By Global Commissioners Joyce Banda, former President of Malawi; Maria Cattaui, former Secretary-General of the International Chamber of Commerce; Helen Clark, former Prime Minister of New Zealand; and Ruth Dreifuss, former President of Switzerland.
International Women’s Day, celebrated on 8 March, often serves to highlight the achievements of women towards equality, including women who have made a difference by breaking a glass ceiling in their field, as we have. But we should also take the time to think about the women who do not have much to celebrate today and who have been left behind by our societies. Those, for instance, who are victims of stigma and discrimination, including because of repressive drug policies.
Many have heard that the United States of America has nearly 25 per cent of the world’s prisoners, although it is home to under five per cent of the world’s population, it is perhaps less well known, however, that while the incarceration rate for men in the USA has risen fourfold over the past 30 years, for women the rate has increased a shocking 800 per cent. Yet the USA is not alone having such a disproportionate rise: the female prison population has increased proportionately more than that for men on every continent. A staggering two-thirds of women in United States’ federal prisons are there for non-violent drug offenses.
A cycle of poverty and lack of opportunities
Women involved in the illicit drug trade often come from poor backgrounds. They have received little schooling and have few prospects in the legal economy to provide for their families. Their work in the drug markets is generally low-level—but high-risk: small-scale dealing, transporting drugs, holding drugs for dealers, and/or buying drugs to support someone else’s use.
Women are therefore easier to apprehend. Their high-risk work also exposes them to violence, sexual abuse, and even death—when, for instance, one of the dozens of drug-filled balloons they may have been forced to swallow bursts. Yet, because of the low-level nature of their work, these women are expendable and easily replaced. Their imprisonment serves no purpose.
Even a short stay in prison can cause a woman to lose her housing and employment—if she had them. She will also find her prospects for legal work further diminished by a new or extended criminal record. These factors perpetuate a cycle of poverty and exposure to violence, which often continues over several generations.
The burden on mothers and children
While the situation faced by these women who are convicted is dire already, there is worse still. More than half of the women in prisons are mothers. In many countries, the percentage can be even higher, such as the UK (66 per cent), the US (80 per cent), Thailand (82 per cent) or Brazil (87 per cent). Furthermore, these women are often heads of single-parent households and, as sole providers, their incarceration has devastating effects on their children.
Because women’s prisons tend to be few and far between, children are very often unable to visit their mothers. In Latin America only five per cent of children remain in their own home when their mother is imprisoned. For the most part, the impacted children are raised by grandparents or in foster homes, or they become homeless. Only a minority live with their father.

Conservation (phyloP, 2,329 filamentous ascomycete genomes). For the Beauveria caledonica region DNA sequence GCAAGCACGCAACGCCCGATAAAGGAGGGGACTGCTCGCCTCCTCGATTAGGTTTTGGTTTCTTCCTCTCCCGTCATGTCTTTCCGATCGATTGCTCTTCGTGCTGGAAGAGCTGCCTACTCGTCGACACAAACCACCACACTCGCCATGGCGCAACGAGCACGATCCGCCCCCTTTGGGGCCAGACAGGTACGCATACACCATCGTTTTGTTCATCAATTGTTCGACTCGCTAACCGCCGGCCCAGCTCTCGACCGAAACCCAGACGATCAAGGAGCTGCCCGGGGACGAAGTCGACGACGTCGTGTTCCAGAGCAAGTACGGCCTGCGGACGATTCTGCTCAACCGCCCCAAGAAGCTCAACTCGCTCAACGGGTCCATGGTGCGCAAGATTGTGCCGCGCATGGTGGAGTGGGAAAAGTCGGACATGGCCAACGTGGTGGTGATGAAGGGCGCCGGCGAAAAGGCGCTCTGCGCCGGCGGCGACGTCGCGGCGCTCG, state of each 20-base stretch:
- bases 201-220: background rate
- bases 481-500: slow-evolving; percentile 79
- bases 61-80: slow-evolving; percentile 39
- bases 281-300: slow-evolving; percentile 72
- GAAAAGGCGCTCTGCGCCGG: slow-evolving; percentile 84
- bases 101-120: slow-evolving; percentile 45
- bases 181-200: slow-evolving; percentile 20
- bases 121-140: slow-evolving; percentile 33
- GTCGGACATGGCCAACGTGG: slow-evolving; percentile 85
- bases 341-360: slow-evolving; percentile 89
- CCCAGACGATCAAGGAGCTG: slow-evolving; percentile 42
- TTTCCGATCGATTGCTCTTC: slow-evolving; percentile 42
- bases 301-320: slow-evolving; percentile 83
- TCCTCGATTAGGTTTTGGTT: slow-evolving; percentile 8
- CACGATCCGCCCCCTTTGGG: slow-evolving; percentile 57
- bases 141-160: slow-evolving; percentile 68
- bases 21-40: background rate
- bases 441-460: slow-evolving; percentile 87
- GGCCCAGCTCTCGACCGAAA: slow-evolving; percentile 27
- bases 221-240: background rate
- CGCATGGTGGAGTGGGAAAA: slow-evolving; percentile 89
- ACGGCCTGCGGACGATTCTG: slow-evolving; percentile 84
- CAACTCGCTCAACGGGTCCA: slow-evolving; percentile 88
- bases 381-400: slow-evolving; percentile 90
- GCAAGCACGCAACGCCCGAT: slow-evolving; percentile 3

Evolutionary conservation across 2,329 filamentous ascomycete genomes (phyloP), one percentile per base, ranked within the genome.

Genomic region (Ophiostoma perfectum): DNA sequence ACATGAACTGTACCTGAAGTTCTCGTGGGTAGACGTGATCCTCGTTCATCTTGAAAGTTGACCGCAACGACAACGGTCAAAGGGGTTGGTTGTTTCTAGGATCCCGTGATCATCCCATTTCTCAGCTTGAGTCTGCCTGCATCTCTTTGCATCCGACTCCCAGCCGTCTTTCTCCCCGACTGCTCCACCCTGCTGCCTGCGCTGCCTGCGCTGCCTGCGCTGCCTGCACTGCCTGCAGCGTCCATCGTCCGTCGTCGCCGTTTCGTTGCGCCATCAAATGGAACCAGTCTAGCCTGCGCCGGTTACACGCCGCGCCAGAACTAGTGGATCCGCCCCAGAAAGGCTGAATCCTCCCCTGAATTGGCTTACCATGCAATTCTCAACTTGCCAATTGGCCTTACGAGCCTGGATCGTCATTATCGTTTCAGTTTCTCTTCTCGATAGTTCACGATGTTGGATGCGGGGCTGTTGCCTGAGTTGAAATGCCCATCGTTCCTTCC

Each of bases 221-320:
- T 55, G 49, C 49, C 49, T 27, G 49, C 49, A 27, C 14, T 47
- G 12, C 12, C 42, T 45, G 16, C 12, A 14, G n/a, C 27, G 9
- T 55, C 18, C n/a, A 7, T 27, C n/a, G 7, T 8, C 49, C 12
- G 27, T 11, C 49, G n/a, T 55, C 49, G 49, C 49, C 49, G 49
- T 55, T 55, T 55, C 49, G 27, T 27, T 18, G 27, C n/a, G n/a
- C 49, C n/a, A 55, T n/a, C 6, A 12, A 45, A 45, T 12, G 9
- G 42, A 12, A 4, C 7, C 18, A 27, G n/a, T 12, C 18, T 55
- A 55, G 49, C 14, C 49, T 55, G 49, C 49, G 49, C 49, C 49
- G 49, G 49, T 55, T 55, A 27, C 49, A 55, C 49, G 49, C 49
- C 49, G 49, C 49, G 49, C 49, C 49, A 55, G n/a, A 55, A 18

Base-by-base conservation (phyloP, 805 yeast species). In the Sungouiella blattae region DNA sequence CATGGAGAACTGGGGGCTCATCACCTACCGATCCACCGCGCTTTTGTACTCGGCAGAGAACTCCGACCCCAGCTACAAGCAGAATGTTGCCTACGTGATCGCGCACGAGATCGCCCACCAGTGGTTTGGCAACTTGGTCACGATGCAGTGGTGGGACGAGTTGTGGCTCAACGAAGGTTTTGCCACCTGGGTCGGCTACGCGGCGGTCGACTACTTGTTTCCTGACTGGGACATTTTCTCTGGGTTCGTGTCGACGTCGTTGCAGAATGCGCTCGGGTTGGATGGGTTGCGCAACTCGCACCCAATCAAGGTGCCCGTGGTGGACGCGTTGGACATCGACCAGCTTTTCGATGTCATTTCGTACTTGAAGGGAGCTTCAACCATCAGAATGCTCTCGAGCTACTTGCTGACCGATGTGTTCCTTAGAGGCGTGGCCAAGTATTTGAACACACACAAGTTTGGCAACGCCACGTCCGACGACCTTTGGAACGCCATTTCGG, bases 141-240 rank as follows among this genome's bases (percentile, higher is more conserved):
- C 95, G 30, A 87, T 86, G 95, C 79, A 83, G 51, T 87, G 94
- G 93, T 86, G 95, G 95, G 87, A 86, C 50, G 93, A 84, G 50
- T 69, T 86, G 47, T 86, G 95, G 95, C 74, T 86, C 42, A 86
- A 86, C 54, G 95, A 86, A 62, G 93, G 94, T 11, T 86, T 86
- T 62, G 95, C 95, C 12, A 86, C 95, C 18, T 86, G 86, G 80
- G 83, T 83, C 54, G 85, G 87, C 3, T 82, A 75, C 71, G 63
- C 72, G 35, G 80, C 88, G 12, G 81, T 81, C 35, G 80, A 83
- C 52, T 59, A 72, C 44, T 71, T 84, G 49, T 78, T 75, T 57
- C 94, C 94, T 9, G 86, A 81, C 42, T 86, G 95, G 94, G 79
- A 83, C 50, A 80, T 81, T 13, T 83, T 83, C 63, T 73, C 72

When a mother is released from prison, she is often excluded from any support services and has few means of regaining the custody of her children. This is especially true for women who use drugs, and that can have perverse effects, particularly if the woman is pregnant. While pregnancy is actually one of the strongest motivators for quitting the use of drugs, many pregnant women are afraid to start treatment for fear of losing custody once their baby is born. Moreover, women are not usually permitted to bring their children along to treatment – yet child-care for them is rarely available. As a result, while women make up one-third of people who use drugs, they represent only one-fifth of those in treatment.
Consider each case individually
The situation of women who use drugs or are involved in the drug trade deserves our special attention. Even the International Narcotics Control Board, the United Nations body in charge of treaty compliance which is known for its generally conservative positions, has urged in its 2016 Annual Report that alternatives to incarceration for women convicted of drug offences should be considered. It is surely time to admit the glaring fact that current drug policies—whose original stated aim was “to protect the health and welfare” of humankind (UN Single Convention on Narcotic Drugs, 1961) —have proven to be discriminatory towards women, and have torn apart and further marginalized poor families.
Similarly, as long as societies see mothers who use drugs or work in the drug trade as “fallen” women unfit to raise children, we will remain unable to see individuals who need support and who, with help, might find balance in their lives and provide a loving home for their children. Drug use in itself is not evidence of child neglect or harm. Just as a mother would not lose custody of her child for drinking moderately, we need to consider each situation with respect to a woman who is using drugs individually, taking into account fully the rights and needs of families and children. It is time for justice reforms which help these women, their children, and our societies.